Climate talks in Bonn serve a grim reminder

Negotiations at the recently concluded climate meet at Bonn were a replay of post-Bali discussions in 2007; Parties agreed to move into formal negotiations starting June

By Uthra Radhakrishnan
Published: Tuesday 25 March 2014


The draft of a new global agreement on climate change, to be signed end of 2015, will start taking shape under formal negotiations beginning in June. In climate negotiation terms, this means negotiating parties have agreed to set up a “contact group” to start formal mode of work on the draft text that needs to be readied in time for a meeting at Lima end of this year. This concluded a week-long meeting that took place at the former German Parliament in Bonn, the first in a series of meetings this year to work towards the 2015 agreement.

Since the 2011 Durban agreement, that chalked the 2015 deadline, various aspects of this new deal have been discussed in open-ended, less formal consultations, workshops and round tables. However, these discussions did little to build up trust or bridge the differences among parties.

The five-day Bonn meeting was no different, even though it began on an inspiring note. The meeting opened on a bright Monday morning, with Christiana Figueres, the current UNFCCC chief, reminding nation-parties that 2014 marked the 20th anniversary of UNFCCC. This was meant to serve either as a sore reminder or an inspiring note to get started. But it did not take long for parties to stumble back into their walled fortresses, leaving behind the reminder that much more ambition, political will and preparedness was needed to ensure a meaningful deal in 2015.

No finance, no deal

At the root of the problem is the differentiation between developed and developing countries. Richer countries were supposed to go first in reducing greenhouse gas emissions and lead. Twenty years later, emissions are still increasing and they want the responsibility of reducing emissions to be shared by all, developing countries included. But repeated failures to live up to promises on mitigation and providing technological and financial support for developing countries has irked many. An obvious gripe is the slow progress in setting up the Green Climate Fund (GCF) with promises of US $100 billion from developed countries by 2020; just a few million has been given so far. Quamrul Chowdhary, a veteran negotiator from Bangladesh, pointed to the most recent meeting of GCF Board which could agree only on two of the eight issues on the agenda. “Trillions of dollars are needed if we are going to adapt to climate change but even US $100 billion does not seem possible.” For his country, vulnerable to climate impacts, they will need to build their capacity and invest to become climate resilient, but he said “mitigation is the ultimate adaptation. Developed countries must lead in reducing emissions but all parties must contribute to this global effort.”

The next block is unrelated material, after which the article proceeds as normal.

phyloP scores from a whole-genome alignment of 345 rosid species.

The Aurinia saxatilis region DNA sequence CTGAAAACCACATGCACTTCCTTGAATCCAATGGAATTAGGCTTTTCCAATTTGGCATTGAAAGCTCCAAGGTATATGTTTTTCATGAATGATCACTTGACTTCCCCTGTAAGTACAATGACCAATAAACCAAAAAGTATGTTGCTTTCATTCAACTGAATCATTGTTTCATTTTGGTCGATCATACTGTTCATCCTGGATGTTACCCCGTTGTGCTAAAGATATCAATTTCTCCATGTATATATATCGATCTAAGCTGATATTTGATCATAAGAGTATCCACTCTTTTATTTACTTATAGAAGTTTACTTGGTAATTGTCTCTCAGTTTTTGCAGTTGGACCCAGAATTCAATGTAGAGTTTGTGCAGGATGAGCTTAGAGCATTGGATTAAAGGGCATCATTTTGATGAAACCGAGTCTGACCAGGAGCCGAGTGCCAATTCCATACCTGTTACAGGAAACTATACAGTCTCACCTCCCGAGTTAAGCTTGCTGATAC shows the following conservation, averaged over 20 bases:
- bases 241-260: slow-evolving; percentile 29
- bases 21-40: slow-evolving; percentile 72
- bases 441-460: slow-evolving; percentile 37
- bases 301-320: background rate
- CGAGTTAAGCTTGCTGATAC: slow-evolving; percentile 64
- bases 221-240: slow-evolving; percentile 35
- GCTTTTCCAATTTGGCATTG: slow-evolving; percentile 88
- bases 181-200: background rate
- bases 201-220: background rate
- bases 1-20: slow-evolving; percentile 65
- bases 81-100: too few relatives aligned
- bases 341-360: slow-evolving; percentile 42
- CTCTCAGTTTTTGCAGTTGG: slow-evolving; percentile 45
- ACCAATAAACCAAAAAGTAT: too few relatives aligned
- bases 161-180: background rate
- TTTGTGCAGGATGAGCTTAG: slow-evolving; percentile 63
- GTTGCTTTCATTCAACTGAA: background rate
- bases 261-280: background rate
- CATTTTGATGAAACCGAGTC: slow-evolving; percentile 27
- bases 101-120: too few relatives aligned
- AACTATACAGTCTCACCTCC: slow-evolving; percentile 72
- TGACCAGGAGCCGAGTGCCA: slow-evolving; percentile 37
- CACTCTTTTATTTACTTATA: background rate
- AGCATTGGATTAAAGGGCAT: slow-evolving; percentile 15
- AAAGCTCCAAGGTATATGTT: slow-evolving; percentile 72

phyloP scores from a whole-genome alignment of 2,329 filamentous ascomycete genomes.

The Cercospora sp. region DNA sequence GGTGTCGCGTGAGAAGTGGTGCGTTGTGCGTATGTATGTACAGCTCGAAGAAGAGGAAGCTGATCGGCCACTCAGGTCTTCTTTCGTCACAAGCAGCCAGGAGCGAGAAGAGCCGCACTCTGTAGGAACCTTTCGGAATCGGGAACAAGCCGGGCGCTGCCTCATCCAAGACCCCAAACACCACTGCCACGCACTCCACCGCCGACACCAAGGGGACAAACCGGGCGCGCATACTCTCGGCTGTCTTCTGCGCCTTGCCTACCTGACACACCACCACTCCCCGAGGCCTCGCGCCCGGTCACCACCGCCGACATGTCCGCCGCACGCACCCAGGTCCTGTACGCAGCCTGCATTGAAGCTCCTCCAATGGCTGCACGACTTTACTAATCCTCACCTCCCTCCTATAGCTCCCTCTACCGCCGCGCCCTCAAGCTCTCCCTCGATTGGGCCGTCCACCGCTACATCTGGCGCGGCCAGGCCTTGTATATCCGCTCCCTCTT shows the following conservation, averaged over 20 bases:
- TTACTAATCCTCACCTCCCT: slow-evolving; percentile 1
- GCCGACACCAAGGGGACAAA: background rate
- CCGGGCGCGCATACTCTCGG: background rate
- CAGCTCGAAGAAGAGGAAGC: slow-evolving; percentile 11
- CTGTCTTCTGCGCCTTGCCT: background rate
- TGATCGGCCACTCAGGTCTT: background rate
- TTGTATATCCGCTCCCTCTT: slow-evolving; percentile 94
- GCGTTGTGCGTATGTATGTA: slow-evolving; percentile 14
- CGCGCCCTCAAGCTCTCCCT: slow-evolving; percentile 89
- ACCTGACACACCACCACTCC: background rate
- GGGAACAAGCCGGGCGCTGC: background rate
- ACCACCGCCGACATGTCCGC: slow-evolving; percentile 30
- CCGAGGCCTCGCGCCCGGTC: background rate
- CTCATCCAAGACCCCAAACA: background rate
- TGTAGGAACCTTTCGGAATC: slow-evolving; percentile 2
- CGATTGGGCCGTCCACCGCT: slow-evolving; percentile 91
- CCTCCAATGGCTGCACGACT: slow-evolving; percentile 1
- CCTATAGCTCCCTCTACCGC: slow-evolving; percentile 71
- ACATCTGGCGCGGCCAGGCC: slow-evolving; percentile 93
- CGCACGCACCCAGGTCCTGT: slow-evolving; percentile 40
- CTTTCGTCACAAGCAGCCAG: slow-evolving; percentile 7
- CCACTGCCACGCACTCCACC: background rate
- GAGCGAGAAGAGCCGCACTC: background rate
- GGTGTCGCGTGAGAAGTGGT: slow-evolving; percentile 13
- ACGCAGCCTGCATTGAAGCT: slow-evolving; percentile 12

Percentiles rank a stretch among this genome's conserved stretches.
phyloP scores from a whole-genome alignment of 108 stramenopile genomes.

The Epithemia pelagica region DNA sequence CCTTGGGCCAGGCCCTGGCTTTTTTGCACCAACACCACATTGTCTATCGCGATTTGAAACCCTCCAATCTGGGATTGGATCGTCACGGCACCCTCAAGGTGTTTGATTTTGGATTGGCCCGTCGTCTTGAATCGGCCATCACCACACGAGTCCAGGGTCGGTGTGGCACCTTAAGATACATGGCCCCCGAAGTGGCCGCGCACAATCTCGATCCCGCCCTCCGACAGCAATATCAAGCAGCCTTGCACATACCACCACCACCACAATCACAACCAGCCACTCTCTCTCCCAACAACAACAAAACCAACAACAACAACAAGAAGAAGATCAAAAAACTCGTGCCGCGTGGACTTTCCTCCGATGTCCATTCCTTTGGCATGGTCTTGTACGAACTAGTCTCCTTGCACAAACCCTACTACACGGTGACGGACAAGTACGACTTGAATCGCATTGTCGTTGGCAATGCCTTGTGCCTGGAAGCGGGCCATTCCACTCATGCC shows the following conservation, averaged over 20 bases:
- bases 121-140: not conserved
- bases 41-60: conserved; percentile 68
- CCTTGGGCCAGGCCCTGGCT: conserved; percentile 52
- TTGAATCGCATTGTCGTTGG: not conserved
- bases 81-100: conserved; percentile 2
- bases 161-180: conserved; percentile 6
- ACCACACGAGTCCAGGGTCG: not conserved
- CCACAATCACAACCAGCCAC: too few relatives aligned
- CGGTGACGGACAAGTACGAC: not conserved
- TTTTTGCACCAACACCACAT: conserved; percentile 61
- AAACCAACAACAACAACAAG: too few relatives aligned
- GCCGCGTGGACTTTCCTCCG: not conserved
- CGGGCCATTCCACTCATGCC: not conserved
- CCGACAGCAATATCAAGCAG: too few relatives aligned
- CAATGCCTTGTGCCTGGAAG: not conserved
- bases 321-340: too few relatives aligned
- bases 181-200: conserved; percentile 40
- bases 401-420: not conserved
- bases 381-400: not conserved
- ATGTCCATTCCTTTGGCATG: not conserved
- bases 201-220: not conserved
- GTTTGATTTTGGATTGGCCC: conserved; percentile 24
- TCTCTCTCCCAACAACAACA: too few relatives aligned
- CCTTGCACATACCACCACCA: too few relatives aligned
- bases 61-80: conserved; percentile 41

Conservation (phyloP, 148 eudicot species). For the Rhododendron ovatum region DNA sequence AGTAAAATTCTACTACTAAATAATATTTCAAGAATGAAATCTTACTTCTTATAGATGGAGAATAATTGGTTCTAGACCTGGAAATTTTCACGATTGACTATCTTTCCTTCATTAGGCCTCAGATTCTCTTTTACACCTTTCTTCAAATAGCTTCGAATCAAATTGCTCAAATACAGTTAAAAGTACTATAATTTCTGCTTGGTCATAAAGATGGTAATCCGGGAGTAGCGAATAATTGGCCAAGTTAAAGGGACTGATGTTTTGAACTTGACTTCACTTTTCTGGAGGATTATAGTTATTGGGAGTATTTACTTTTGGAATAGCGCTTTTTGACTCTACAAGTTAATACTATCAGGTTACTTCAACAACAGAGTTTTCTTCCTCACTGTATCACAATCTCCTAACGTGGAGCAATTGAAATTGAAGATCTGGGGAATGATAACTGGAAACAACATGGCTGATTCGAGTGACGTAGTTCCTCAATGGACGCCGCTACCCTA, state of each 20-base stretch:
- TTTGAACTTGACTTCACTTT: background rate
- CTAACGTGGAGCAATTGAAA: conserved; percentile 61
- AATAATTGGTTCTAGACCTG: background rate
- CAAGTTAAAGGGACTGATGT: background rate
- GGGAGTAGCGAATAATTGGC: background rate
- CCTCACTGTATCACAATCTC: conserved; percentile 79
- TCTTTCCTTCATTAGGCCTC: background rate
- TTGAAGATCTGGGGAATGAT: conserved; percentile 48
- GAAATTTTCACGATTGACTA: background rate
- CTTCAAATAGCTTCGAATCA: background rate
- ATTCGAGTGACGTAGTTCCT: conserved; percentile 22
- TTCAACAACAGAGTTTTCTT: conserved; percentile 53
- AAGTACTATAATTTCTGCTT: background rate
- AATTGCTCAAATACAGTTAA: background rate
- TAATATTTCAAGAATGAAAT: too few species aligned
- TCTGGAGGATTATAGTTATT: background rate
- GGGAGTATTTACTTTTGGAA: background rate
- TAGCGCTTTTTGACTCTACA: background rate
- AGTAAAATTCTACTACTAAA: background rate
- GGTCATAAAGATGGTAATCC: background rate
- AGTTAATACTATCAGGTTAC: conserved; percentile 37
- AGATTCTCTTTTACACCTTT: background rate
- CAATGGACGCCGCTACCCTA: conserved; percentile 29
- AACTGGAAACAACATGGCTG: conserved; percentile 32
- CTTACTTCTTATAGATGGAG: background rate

For an agreement in 2015 to apply to all parties, it was decided that all parties should make “nationally determined contributions”. But what constitutes a “contribution”?

According to Trig Talley, US lead negotiator, “national contributions can only refer to mitigation. But contributions from countries (developing) cannot be conditional on financial support. Countries can indicate if they need additional support.” According to the Chinese delegate, “mitigation cannot be the sole focus of any discussion. All elements from the Bali Action Plan (adaptation, mitigation, capacity building, finance, technology transfer) need to be balanced.” South Africa, an ally of China in the BASIC grouping, concurred with this. The nation called for equal recognition of finance as a contribution.